‘Youth represent promise – not peril,’ Ban tells Council debate on countering extremism

Crown Prince Al Hussein Bin Abdullah II of Jordan addresses the Security Council. Secretary-General Ban Ki-moon (left) listens to his statement. UN Photo/Mark Garten

23 April 2015 – Involving youth in peacebuilding processes the world over is essential to lasting global stability and stemming the growth of radicalism, Secretary-General Ban Ki-moon declared today in remarks delivered to a Security Council session devoted to the role of youth in countering violent extremism and promoting peace.

“The role of youth lies at the heart of international peace and security,” affirmed the Secretary-General as he addressed the 15-member Council. “We have to encourage young people to take up the causes of peace, diversity, and mutual respect. Youth represent promise – not peril.”

The challenge, Mr. Ban added, is to now realize “the enormous potential” of the world’s young people who form the largest generation of youth in history – a challenge which, however, may be increasingly daunting amid a surge in youth unemployment and increasing economic distress.

Just last year, in fact, the UN’s International Labour Organization (ILO) acknowledged in a 120-page Global Employment Trends report that global youth unemployment rates would remain on an upward trend through to 2017, according to projections.

Young people, the agency said, continued to be particularly affected by a weak and uneven recovery with some 74.5 million youths – between the ages of 15-24 – unemployed in 2013 – the last year for which data was available. In addition, as the recovery remained weak, the average length of unemployment spells increased considerably.

Addressing the Council in his country’s capacity as President for the month of April, and at 20 years old, the youngest person to ever chair a meeting in the chamber, Crown Prince Al Hussein Bin Abdullah II of Jordan echoed those troubling findings, warning that poverty, unemployment, ignorance and “weak familial ties” help create “fertile ground for extremist thought and dismal ideas.”

He added that young people in search of opportunities seek to “invest their potential” but are often faced by dead-ends in their immediate environments, transforming their ambitions into “frustration that groups use to fuel their own agendas.”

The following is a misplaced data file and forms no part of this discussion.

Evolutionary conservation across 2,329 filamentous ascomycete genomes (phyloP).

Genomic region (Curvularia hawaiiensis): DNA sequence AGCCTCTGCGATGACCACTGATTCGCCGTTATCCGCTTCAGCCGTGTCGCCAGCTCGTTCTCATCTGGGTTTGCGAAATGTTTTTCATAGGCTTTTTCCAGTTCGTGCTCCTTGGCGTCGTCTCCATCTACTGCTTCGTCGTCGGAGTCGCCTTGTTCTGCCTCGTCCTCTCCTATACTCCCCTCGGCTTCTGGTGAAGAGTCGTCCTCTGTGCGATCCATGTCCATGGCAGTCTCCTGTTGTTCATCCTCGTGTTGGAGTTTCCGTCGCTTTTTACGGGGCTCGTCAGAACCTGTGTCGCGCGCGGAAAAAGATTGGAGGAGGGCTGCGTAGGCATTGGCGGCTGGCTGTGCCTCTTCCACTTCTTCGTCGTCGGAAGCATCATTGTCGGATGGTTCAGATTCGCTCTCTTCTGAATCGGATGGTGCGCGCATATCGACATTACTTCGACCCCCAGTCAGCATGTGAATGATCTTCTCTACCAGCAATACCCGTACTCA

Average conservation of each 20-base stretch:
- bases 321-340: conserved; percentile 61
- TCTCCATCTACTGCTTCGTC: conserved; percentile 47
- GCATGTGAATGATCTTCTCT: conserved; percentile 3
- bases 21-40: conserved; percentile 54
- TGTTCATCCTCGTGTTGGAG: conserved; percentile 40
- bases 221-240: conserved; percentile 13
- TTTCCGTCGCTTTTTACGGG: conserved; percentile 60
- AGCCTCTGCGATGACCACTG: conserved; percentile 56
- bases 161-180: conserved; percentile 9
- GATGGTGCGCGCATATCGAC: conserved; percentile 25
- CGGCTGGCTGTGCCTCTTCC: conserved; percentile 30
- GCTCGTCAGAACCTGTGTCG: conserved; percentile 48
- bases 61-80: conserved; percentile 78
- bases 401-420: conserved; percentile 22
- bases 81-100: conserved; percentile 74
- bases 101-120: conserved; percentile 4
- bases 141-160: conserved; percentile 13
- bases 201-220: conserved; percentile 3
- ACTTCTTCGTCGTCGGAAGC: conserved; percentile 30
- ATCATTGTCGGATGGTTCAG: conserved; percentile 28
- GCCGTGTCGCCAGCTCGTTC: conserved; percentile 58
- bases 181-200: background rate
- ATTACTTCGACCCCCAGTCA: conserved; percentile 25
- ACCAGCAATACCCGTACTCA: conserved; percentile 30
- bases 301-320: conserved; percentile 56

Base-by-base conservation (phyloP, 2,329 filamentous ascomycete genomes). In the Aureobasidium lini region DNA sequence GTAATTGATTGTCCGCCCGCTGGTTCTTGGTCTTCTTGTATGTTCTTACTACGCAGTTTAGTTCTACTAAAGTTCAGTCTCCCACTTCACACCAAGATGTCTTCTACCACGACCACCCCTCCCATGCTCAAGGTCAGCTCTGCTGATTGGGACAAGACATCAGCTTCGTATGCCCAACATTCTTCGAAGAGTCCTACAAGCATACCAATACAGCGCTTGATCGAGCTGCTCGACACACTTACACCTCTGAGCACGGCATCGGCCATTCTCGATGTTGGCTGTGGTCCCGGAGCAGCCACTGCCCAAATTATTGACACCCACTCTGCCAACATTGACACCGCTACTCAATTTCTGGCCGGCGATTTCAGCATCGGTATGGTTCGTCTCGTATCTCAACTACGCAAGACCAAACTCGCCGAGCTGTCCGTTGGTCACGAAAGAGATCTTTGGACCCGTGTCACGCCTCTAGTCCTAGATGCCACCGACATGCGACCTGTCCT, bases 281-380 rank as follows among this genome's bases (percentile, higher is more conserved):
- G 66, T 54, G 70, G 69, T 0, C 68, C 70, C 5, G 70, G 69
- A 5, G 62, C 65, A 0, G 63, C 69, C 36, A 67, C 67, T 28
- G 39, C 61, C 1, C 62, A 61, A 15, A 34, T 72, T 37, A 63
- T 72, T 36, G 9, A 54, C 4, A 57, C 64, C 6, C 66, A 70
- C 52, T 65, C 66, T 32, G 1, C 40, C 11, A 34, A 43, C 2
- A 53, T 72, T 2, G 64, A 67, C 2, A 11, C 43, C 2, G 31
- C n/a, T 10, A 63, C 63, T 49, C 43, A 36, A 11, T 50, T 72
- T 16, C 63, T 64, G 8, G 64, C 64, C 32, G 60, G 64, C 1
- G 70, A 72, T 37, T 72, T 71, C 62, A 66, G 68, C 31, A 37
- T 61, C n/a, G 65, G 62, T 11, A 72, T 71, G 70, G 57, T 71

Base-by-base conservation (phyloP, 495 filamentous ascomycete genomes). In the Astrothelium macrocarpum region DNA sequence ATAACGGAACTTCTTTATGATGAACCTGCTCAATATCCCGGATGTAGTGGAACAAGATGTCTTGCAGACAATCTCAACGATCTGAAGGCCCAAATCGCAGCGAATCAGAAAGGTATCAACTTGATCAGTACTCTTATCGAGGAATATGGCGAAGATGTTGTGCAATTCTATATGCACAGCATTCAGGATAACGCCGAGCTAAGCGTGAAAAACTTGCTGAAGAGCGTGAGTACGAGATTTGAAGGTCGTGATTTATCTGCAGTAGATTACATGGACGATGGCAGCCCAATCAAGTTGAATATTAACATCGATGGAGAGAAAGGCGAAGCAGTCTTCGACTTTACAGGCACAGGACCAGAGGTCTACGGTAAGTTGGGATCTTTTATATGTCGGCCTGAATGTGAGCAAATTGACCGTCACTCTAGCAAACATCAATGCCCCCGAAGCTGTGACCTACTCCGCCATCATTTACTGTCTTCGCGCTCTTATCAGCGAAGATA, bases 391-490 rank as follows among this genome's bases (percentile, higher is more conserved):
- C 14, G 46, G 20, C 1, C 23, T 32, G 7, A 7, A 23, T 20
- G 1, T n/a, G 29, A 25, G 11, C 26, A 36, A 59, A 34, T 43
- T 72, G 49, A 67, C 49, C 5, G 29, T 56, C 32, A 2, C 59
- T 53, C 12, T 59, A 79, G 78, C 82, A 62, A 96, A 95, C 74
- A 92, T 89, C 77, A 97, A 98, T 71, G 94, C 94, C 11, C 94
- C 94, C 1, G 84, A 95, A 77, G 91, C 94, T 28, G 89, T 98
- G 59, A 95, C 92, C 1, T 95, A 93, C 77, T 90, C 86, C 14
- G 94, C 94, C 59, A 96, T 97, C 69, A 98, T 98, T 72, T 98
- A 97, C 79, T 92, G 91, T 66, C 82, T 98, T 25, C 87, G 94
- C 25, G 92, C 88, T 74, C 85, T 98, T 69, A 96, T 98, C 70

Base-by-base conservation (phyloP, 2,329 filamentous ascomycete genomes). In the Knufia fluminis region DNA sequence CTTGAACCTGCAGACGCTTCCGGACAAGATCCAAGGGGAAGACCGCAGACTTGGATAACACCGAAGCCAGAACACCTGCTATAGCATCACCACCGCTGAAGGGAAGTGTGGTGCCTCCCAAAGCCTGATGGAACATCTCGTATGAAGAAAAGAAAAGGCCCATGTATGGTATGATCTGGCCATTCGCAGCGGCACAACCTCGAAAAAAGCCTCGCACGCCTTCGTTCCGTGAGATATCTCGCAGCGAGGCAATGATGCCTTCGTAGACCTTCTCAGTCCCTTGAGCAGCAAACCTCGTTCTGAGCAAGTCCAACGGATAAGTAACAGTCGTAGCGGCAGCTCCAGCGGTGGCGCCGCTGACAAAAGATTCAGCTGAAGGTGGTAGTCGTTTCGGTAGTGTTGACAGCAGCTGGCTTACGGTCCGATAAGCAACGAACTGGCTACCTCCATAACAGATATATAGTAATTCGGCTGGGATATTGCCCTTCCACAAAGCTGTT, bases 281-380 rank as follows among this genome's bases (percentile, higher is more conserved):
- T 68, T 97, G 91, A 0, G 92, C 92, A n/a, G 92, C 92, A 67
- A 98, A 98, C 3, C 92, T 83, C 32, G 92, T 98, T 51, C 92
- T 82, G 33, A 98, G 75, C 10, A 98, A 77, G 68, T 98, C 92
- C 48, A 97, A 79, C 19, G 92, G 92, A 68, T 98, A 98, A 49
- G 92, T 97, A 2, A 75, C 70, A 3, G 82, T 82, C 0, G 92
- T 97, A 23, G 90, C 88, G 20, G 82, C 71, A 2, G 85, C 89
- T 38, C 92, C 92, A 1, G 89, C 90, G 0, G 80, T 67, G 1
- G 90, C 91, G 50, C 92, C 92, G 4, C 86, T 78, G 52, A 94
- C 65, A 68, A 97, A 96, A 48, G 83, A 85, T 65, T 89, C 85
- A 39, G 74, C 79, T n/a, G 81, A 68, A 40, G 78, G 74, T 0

“Swift measures should be taken to stop feeding the fires of terrorism with the blood of our youth, who are the primary target of recruitment, both voluntary and forced, by armies and extremist and terrorist groups,” he continued.

“We have to fill this vacuum that is being exploited by enemies of humanity by building on the potential of the youth and empowering them to achieve their ambitions. This can be achieved by making young people immune and equipped with quality education, proper job opportunities and a decent living.”

Meanwhile, as the lack of economic opportunities and persistent social disaffection experienced by many youths appeared to push them into the arms of radicals and their recruiters, many young people were also bearing the brunt of violent extremism, according to the Secretary-General.

Mr. Ban reminded the Council of the girls in Chibok, Nigeria, abducted over a year ago by Boko Haram militants, as well as the more recent attacks by extremists in Garissa, Kenya, and Peshawar, Pakistan – all which targeted young people and students.

“Violent extremists deliberately target youth for exercising their human rights,” he told Council members while adding that many of those who commit violence are “victimized by depraved adults who abuse youthful innocence.”

Nevertheless, in his remarks, the Secretary-General also voiced praise for the “countless” young heroes and heroines that, he said, wanted to “wage peace, not war” and urged Member States to welcome young people at the negotiating table.

“Youth suffer on the frontlines of war – but they are rarely in the backrooms where peace talks are held,” Mr. Ban affirmed. “They pay a price for the fighting – and they deserve to help structure the healing.”

He explained that youth organizations could play a powerful role in peacebuilding around the world but only if the international community helped to “scale up their activities and invest in their ideas.”

Education, he said, remained critical but so did access to funding. With more resources, the young could finally mature into a force for “peace, reconciliation and democratic governance.” “Too often, the speeches in this Council focus on problems in the search for solutions,” the Secretary-General concluded. “Today, let us see young people as the solution to our most vexing problems.”


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